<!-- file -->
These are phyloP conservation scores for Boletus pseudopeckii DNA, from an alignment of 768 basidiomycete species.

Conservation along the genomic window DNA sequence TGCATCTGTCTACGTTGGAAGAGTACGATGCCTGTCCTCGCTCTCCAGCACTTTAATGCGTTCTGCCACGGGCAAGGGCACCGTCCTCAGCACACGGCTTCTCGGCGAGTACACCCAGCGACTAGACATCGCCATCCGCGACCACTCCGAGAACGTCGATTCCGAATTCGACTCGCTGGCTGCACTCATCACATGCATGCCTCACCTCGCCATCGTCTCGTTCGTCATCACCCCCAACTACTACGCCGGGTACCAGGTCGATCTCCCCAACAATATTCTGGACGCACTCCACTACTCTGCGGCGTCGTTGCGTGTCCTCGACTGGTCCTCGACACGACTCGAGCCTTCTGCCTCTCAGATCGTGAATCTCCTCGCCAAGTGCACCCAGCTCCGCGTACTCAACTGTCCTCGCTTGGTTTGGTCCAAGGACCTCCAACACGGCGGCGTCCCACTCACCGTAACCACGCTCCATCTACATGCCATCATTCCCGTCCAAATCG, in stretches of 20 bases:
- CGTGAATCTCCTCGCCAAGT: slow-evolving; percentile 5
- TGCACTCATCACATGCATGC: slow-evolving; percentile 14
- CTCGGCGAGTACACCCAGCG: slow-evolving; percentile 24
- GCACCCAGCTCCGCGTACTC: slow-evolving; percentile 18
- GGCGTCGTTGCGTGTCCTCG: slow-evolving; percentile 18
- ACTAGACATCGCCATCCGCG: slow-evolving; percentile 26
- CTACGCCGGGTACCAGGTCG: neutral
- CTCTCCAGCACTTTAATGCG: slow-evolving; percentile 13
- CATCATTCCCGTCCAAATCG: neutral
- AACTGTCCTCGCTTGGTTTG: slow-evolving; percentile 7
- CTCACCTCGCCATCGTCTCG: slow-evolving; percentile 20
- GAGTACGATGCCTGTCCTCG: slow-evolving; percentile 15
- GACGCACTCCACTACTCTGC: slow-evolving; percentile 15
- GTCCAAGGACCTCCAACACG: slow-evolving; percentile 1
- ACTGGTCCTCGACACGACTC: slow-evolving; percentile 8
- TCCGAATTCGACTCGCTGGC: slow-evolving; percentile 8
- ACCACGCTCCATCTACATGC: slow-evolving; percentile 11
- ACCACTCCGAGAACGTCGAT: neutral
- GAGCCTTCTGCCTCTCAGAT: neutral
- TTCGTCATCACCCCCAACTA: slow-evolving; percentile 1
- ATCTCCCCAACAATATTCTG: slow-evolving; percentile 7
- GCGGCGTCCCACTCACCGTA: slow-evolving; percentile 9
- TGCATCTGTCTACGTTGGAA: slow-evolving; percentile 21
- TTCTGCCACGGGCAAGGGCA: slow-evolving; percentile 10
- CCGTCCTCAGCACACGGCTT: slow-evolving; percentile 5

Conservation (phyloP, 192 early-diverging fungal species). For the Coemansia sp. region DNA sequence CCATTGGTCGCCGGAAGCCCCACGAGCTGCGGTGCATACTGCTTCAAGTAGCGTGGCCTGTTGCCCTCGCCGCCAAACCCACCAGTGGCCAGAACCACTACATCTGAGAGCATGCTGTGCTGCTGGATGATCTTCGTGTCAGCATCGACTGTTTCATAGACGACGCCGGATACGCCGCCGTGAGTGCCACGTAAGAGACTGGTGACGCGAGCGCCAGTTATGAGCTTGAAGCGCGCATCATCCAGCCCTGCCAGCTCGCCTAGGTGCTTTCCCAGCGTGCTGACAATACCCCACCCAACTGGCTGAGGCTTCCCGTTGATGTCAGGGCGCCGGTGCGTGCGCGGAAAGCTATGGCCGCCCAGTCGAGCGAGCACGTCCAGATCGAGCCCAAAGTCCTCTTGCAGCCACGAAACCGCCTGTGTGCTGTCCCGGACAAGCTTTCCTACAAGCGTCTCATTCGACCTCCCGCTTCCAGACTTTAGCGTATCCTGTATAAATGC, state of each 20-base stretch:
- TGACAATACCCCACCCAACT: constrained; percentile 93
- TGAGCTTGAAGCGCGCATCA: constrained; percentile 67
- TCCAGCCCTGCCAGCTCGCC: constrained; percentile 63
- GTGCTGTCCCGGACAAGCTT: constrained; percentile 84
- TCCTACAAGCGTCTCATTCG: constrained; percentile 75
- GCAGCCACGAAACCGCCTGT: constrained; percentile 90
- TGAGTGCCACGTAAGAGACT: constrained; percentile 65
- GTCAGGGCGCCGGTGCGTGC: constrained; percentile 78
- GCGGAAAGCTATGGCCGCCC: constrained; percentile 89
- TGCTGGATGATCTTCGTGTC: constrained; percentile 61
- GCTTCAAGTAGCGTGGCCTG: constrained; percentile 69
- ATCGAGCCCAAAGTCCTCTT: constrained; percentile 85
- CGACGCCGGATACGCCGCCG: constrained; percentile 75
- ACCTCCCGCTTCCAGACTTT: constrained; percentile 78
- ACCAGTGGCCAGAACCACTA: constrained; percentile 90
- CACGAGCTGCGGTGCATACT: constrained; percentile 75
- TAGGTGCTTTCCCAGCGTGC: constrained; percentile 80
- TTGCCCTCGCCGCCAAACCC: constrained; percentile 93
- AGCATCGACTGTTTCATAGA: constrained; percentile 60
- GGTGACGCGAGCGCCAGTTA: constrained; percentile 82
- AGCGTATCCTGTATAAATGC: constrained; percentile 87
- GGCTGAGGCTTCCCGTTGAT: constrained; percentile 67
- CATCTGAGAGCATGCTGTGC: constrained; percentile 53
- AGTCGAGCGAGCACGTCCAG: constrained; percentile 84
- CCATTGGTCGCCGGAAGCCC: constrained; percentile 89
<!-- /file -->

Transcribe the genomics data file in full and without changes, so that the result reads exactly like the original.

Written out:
These are phyloP conservation scores for Boletus pseudopeckii DNA, from an alignment of 768 basidiomycete species.

Conservation along the genomic window DNA sequence TGCATCTGTCTACGTTGGAAGAGTACGATGCCTGTCCTCGCTCTCCAGCACTTTAATGCGTTCTGCCACGGGCAAGGGCACCGTCCTCAGCACACGGCTTCTCGGCGAGTACACCCAGCGACTAGACATCGCCATCCGCGACCACTCCGAGAACGTCGATTCCGAATTCGACTCGCTGGCTGCACTCATCACATGCATGCCTCACCTCGCCATCGTCTCGTTCGTCATCACCCCCAACTACTACGCCGGGTACCAGGTCGATCTCCCCAACAATATTCTGGACGCACTCCACTACTCTGCGGCGTCGTTGCGTGTCCTCGACTGGTCCTCGACACGACTCGAGCCTTCTGCCTCTCAGATCGTGAATCTCCTCGCCAAGTGCACCCAGCTCCGCGTACTCAACTGTCCTCGCTTGGTTTGGTCCAAGGACCTCCAACACGGCGGCGTCCCACTCACCGTAACCACGCTCCATCTACATGCCATCATTCCCGTCCAAATCG, in stretches of 20 bases:
- CGTGAATCTCCTCGCCAAGT: slow-evolving; percentile 5
- TGCACTCATCACATGCATGC: slow-evolving; percentile 14
- CTCGGCGAGTACACCCAGCG: slow-evolving; percentile 24
- GCACCCAGCTCCGCGTACTC: slow-evolving; percentile 18
- GGCGTCGTTGCGTGTCCTCG: slow-evolving; percentile 18
- ACTAGACATCGCCATCCGCG: slow-evolving; percentile 26
- CTACGCCGGGTACCAGGTCG: neutral
- CTCTCCAGCACTTTAATGCG: slow-evolving; percentile 13
- CATCATTCCCGTCCAAATCG: neutral
- AACTGTCCTCGCTTGGTTTG: slow-evolving; percentile 7
- CTCACCTCGCCATCGTCTCG: slow-evolving; percentile 20
- GAGTACGATGCCTGTCCTCG: slow-evolving; percentile 15
- GACGCACTCCACTACTCTGC: slow-evolving; percentile 15
- GTCCAAGGACCTCCAACACG: slow-evolving; percentile 1
- ACTGGTCCTCGACACGACTC: slow-evolving; percentile 8
- TCCGAATTCGACTCGCTGGC: slow-evolving; percentile 8
- ACCACGCTCCATCTACATGC: slow-evolving; percentile 11
- ACCACTCCGAGAACGTCGAT: neutral
- GAGCCTTCTGCCTCTCAGAT: neutral
- TTCGTCATCACCCCCAACTA: slow-evolving; percentile 1
- ATCTCCCCAACAATATTCTG: slow-evolving; percentile 7
- GCGGCGTCCCACTCACCGTA: slow-evolving; percentile 9
- TGCATCTGTCTACGTTGGAA: slow-evolving; percentile 21
- TTCTGCCACGGGCAAGGGCA: slow-evolving; percentile 10
- CCGTCCTCAGCACACGGCTT: slow-evolving; percentile 5

Conservation (phyloP, 192 early-diverging fungal species). For the Coemansia sp. region DNA sequence CCATTGGTCGCCGGAAGCCCCACGAGCTGCGGTGCATACTGCTTCAAGTAGCGTGGCCTGTTGCCCTCGCCGCCAAACCCACCAGTGGCCAGAACCACTACATCTGAGAGCATGCTGTGCTGCTGGATGATCTTCGTGTCAGCATCGACTGTTTCATAGACGACGCCGGATACGCCGCCGTGAGTGCCACGTAAGAGACTGGTGACGCGAGCGCCAGTTATGAGCTTGAAGCGCGCATCATCCAGCCCTGCCAGCTCGCCTAGGTGCTTTCCCAGCGTGCTGACAATACCCCACCCAACTGGCTGAGGCTTCCCGTTGATGTCAGGGCGCCGGTGCGTGCGCGGAAAGCTATGGCCGCCCAGTCGAGCGAGCACGTCCAGATCGAGCCCAAAGTCCTCTTGCAGCCACGAAACCGCCTGTGTGCTGTCCCGGACAAGCTTTCCTACAAGCGTCTCATTCGACCTCCCGCTTCCAGACTTTAGCGTATCCTGTATAAATGC, state of each 20-base stretch:
- TGACAATACCCCACCCAACT: constrained; percentile 93
- TGAGCTTGAAGCGCGCATCA: constrained; percentile 67
- TCCAGCCCTGCCAGCTCGCC: constrained; percentile 63
- GTGCTGTCCCGGACAAGCTT: constrained; percentile 84
- TCCTACAAGCGTCTCATTCG: constrained; percentile 75
- GCAGCCACGAAACCGCCTGT: constrained; percentile 90
- TGAGTGCCACGTAAGAGACT: constrained; percentile 65
- GTCAGGGCGCCGGTGCGTGC: constrained; percentile 78
- GCGGAAAGCTATGGCCGCCC: constrained; percentile 89
- TGCTGGATGATCTTCGTGTC: constrained; percentile 61
- GCTTCAAGTAGCGTGGCCTG: constrained; percentile 69
- ATCGAGCCCAAAGTCCTCTT: constrained; percentile 85
- CGACGCCGGATACGCCGCCG: constrained; percentile 75
- ACCTCCCGCTTCCAGACTTT: constrained; percentile 78
- ACCAGTGGCCAGAACCACTA: constrained; percentile 90
- CACGAGCTGCGGTGCATACT: constrained; percentile 75
- TAGGTGCTTTCCCAGCGTGC: constrained; percentile 80
- TTGCCCTCGCCGCCAAACCC: constrained; percentile 93
- AGCATCGACTGTTTCATAGA: constrained; percentile 60
- GGTGACGCGAGCGCCAGTTA: constrained; percentile 82
- AGCGTATCCTGTATAAATGC: constrained; percentile 87
- GGCTGAGGCTTCCCGTTGAT: constrained; percentile 67
- CATCTGAGAGCATGCTGTGC: constrained; percentile 53
- AGTCGAGCGAGCACGTCCAG: constrained; percentile 84
- CCATTGGTCGCCGGAAGCCC: constrained; percentile 89